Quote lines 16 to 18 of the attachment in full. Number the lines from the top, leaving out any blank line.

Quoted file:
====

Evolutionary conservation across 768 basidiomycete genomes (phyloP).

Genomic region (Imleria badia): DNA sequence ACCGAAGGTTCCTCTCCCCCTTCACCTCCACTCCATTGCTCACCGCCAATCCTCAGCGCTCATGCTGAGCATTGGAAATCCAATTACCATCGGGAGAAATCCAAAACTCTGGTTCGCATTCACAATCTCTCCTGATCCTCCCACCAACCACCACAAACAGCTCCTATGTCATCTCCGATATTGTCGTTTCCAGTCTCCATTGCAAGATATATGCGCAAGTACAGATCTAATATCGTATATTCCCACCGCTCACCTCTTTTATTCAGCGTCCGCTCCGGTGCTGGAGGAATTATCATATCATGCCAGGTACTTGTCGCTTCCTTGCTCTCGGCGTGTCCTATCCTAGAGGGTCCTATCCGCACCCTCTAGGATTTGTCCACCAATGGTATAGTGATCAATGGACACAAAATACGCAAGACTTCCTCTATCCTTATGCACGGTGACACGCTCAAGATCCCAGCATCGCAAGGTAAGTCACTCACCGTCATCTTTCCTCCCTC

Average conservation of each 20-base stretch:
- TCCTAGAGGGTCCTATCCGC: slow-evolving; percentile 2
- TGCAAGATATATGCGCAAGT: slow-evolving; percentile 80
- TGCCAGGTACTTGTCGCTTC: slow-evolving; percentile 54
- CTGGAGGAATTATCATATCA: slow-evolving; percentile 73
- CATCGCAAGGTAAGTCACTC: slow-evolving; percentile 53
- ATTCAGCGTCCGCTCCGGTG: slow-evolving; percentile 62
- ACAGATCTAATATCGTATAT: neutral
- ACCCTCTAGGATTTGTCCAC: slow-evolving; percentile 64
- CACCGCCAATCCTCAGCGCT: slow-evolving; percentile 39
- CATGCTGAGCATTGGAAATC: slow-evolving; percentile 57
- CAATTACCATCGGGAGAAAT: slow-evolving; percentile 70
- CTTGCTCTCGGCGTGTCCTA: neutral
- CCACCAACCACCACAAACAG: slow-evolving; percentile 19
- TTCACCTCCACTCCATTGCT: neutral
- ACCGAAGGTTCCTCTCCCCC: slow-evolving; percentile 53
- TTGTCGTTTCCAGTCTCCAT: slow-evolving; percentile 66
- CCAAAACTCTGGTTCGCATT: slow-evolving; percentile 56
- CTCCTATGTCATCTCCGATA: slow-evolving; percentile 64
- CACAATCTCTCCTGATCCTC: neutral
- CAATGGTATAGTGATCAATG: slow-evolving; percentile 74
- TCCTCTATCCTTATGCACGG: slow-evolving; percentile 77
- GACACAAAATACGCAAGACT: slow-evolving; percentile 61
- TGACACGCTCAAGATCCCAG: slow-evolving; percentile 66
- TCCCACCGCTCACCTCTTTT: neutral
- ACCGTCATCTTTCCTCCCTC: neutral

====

- CCACCAACCACCACAAACAG: slow-evolving; percentile 19
- TTCACCTCCACTCCATTGCT: neutral
- ACCGAAGGTTCCTCTCCCCC: slow-evolving; percentile 53